- Размер10,37 Kб
They produce a great amount of cash for the organization but, since the market is not growing, do not require a great amount of financial resources for growth and expansion. As result, the cash they generate can be used by the organisation to satisfy current dept and to support SBUs in need of cash. Question marks.
When an SBU has a low share of a high-growth marked the organisation must decide whether to spend more financial resources to build it into a star, or to phase it down or eliminate it al together. Cash traps or dogs. When an SBU has a low-growth market, it may generate enough cash to maintain itself, or it may drain money from other SBUs.
The only certainty is that, cash traps are not great sources of cash. Thus, depending on whether the SBUs are products, product lines, entire divi¬sions, or departments, an organisation may have one star, three cash cows, two ques¬tion marks, and two cash tarps. After classifying each SBU according to the business portfolio matrix, management must then decide which of the four alternative strategies should be pursued for each: 1.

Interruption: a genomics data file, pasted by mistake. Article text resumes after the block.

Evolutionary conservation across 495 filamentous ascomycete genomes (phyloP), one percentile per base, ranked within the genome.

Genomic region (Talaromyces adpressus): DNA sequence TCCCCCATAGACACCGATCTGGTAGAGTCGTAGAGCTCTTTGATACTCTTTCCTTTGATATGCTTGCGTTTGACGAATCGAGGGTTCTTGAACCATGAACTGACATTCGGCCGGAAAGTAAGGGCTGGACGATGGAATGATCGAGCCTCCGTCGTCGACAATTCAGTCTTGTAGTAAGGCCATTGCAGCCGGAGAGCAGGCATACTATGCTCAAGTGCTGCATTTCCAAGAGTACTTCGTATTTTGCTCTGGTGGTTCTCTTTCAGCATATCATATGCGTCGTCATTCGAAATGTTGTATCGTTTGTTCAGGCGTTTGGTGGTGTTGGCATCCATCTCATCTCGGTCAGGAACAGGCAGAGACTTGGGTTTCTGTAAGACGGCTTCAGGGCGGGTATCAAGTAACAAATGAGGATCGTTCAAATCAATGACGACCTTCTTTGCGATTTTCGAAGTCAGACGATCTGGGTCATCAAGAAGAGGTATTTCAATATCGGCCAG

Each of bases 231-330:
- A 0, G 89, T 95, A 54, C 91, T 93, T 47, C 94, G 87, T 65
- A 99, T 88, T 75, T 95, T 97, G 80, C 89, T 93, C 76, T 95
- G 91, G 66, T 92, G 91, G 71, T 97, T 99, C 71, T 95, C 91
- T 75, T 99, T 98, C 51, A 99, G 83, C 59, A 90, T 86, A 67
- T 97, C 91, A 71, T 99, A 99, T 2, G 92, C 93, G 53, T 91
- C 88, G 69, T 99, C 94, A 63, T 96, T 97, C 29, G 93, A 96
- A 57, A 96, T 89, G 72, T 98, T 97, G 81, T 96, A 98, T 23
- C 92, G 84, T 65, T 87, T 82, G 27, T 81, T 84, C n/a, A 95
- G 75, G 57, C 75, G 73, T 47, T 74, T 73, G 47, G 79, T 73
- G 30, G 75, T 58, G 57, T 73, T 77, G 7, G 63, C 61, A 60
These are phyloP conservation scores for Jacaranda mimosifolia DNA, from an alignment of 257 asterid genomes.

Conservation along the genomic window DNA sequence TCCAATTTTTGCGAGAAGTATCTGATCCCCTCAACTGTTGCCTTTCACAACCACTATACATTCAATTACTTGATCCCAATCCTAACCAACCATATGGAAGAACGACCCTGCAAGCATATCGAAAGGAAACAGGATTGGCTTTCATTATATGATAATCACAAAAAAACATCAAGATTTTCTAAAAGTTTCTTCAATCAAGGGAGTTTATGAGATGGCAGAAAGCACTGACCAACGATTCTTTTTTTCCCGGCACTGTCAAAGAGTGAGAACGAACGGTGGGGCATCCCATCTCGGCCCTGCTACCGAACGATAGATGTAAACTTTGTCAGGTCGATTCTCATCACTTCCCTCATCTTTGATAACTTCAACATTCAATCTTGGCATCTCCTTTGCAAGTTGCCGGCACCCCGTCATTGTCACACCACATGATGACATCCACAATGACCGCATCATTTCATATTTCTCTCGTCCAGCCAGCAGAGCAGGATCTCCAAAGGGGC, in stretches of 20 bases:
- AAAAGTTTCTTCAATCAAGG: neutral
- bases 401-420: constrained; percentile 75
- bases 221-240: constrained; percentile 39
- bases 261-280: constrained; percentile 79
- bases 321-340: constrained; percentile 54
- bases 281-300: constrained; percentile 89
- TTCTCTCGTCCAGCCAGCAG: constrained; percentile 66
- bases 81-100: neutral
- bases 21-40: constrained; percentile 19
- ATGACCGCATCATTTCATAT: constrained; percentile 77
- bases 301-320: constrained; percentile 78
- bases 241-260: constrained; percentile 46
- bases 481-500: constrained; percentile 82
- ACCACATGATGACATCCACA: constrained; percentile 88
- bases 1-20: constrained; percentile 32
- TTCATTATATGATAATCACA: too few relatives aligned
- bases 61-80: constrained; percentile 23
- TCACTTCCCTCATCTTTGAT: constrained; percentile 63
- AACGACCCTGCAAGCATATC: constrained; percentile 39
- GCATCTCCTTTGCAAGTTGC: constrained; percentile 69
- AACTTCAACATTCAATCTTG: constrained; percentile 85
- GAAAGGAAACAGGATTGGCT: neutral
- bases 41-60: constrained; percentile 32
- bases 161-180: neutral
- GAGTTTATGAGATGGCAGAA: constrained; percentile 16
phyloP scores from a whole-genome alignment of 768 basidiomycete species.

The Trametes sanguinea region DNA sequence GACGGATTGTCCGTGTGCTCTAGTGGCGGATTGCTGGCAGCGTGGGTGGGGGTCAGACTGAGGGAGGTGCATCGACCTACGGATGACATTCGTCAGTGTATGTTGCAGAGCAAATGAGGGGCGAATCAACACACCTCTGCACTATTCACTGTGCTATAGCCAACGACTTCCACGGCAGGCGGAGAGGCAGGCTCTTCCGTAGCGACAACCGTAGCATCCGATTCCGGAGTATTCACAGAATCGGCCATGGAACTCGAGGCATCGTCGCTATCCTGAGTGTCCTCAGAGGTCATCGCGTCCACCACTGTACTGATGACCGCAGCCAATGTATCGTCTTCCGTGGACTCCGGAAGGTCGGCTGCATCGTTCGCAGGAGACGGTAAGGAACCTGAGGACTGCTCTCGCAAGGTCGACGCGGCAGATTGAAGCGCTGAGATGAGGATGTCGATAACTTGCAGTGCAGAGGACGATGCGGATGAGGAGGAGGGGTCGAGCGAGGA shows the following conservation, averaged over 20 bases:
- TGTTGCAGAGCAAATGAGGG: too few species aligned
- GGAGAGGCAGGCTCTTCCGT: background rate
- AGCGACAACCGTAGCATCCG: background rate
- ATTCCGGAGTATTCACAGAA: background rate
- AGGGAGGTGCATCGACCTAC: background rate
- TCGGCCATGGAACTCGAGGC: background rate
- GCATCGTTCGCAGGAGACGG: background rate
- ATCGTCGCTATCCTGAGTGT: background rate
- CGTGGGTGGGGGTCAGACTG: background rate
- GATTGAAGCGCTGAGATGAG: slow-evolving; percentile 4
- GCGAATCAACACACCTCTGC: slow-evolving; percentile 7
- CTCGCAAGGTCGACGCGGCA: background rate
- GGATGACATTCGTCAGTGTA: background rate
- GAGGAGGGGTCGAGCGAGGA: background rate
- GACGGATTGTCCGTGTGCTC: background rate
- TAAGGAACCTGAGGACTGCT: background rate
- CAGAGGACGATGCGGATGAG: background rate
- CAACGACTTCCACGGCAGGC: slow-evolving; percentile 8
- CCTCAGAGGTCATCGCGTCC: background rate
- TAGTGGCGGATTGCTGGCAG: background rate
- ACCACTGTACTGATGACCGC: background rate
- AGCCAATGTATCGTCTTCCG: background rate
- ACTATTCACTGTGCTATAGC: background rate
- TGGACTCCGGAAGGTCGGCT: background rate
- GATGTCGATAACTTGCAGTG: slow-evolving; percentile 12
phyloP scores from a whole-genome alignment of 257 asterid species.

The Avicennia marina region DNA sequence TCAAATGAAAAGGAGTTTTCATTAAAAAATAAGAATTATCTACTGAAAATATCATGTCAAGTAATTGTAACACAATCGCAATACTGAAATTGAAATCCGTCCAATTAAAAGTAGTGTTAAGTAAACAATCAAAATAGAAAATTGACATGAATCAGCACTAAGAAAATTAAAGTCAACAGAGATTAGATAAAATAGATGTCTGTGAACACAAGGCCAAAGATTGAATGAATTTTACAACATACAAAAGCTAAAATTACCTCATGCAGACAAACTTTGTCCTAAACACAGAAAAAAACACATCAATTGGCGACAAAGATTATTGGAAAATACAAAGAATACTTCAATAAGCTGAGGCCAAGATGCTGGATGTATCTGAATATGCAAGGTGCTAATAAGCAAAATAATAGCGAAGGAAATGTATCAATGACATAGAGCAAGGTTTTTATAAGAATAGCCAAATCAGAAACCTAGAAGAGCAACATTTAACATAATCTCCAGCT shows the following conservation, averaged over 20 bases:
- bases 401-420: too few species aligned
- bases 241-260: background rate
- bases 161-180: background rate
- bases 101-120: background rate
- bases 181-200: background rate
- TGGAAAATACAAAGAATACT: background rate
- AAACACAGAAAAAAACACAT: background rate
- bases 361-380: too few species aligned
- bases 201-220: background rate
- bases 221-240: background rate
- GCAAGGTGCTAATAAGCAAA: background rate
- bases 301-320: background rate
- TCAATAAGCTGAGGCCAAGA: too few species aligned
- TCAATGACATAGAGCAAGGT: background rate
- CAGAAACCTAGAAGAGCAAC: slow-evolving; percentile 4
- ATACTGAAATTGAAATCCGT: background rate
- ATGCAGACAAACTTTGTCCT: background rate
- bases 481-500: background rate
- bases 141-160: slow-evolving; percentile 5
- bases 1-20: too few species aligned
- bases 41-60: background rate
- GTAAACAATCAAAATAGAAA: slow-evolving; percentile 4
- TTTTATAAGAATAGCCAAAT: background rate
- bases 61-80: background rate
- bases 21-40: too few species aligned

Build. If an organisation has an SBU that it believes has the potential to be a star (probably a question mark at present), this would be an appropriate objective. Thus, the organisation may even decide to give up short-term profits to provide the necessary financial resources to achieve this objective.
2. Hold. If an SBU is a very successful cash cow, a key objective would certainly be to hold or preserve the market share so that the organisation can take advantage of the very positive cash flow.
3. Harvest. This objective is appropriate for all SBUs except those classified as stars.
The basic objective is to increase the short-term cash return .Скачать